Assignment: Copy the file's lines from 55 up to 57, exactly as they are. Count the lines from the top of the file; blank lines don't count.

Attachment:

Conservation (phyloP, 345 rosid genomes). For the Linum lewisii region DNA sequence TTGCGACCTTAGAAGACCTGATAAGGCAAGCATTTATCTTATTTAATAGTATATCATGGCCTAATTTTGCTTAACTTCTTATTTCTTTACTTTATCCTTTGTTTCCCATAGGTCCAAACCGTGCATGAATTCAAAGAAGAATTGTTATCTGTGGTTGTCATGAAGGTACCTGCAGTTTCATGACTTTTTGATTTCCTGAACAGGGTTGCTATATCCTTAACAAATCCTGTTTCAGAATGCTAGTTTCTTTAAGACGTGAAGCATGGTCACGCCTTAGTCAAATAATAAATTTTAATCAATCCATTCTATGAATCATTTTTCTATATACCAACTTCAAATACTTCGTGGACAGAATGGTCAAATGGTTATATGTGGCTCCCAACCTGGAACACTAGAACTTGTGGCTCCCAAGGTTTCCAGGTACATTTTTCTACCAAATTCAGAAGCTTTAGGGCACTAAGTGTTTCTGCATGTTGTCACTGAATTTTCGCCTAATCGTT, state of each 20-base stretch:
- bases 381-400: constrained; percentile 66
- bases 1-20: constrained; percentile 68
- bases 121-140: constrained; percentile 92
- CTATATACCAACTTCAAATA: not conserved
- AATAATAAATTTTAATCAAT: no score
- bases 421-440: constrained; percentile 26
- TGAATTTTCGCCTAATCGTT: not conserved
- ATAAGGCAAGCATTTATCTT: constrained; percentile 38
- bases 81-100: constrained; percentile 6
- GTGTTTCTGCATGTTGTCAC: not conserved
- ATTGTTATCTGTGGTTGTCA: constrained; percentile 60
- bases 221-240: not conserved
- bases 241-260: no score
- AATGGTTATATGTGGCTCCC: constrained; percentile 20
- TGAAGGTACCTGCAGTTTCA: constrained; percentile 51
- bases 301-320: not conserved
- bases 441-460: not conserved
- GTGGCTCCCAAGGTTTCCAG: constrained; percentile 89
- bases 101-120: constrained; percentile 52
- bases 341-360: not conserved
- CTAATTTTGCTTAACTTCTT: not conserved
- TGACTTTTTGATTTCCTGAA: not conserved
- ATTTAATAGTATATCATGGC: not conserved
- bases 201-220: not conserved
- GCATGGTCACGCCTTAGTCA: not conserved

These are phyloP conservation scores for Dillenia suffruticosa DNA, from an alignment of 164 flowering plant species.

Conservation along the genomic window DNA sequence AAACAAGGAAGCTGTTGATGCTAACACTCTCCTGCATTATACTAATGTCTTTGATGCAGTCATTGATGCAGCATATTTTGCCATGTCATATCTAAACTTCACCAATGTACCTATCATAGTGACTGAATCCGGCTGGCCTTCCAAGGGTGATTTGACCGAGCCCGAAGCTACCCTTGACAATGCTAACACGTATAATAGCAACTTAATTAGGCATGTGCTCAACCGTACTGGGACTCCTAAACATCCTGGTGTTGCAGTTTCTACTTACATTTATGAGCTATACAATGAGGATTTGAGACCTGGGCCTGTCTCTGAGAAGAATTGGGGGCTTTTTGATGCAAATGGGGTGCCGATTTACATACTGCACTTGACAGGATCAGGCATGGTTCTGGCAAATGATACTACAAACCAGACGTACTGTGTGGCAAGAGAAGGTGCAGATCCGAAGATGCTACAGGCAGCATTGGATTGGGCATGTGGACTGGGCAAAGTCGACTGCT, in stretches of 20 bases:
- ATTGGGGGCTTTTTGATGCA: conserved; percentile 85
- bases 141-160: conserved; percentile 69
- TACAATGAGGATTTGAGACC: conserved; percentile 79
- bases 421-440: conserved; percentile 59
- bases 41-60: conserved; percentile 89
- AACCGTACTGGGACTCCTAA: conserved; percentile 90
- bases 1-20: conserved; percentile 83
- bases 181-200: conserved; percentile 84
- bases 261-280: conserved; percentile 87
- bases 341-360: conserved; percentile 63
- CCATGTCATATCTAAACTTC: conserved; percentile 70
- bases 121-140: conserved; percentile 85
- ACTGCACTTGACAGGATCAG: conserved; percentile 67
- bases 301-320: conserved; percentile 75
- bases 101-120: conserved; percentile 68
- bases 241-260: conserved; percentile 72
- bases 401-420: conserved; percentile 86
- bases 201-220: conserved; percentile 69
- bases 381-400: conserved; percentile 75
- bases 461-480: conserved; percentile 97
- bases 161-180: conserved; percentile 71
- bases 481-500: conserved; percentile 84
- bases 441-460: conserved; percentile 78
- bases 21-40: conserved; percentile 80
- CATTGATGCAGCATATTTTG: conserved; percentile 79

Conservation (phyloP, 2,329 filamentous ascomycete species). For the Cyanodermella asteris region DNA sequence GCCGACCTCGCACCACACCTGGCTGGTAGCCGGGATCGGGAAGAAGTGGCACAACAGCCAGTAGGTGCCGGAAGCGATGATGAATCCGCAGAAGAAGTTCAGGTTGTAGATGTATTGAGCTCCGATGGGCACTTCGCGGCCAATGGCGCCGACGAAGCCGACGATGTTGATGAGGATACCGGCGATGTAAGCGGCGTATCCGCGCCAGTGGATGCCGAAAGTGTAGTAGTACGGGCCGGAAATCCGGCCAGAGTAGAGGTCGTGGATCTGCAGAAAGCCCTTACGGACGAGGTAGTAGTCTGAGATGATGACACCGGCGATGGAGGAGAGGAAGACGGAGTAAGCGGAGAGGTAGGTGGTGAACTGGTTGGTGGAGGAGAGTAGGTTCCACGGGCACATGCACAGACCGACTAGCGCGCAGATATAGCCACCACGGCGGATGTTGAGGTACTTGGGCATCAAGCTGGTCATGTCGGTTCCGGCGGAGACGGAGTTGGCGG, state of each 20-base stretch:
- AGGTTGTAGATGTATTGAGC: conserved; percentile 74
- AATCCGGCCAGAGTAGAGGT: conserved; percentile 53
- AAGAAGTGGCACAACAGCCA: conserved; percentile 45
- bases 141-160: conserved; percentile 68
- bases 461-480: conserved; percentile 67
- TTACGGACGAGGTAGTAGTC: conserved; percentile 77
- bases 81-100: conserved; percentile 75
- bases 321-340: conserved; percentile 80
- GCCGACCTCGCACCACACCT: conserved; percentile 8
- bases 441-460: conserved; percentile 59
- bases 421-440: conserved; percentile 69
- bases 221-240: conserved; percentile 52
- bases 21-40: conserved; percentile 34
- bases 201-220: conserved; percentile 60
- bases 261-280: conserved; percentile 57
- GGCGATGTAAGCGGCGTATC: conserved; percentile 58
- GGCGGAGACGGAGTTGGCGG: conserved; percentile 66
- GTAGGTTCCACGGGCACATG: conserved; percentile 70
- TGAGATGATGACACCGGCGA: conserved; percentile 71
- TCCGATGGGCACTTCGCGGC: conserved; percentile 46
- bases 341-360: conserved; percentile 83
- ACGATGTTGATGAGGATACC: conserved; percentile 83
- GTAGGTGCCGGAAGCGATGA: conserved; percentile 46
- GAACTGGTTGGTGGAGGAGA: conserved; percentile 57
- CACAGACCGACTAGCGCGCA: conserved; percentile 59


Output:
- AGGTTGTAGATGTATTGAGC: conserved; percentile 74
- AATCCGGCCAGAGTAGAGGT: conserved; percentile 53
- AAGAAGTGGCACAACAGCCA: conserved; percentile 45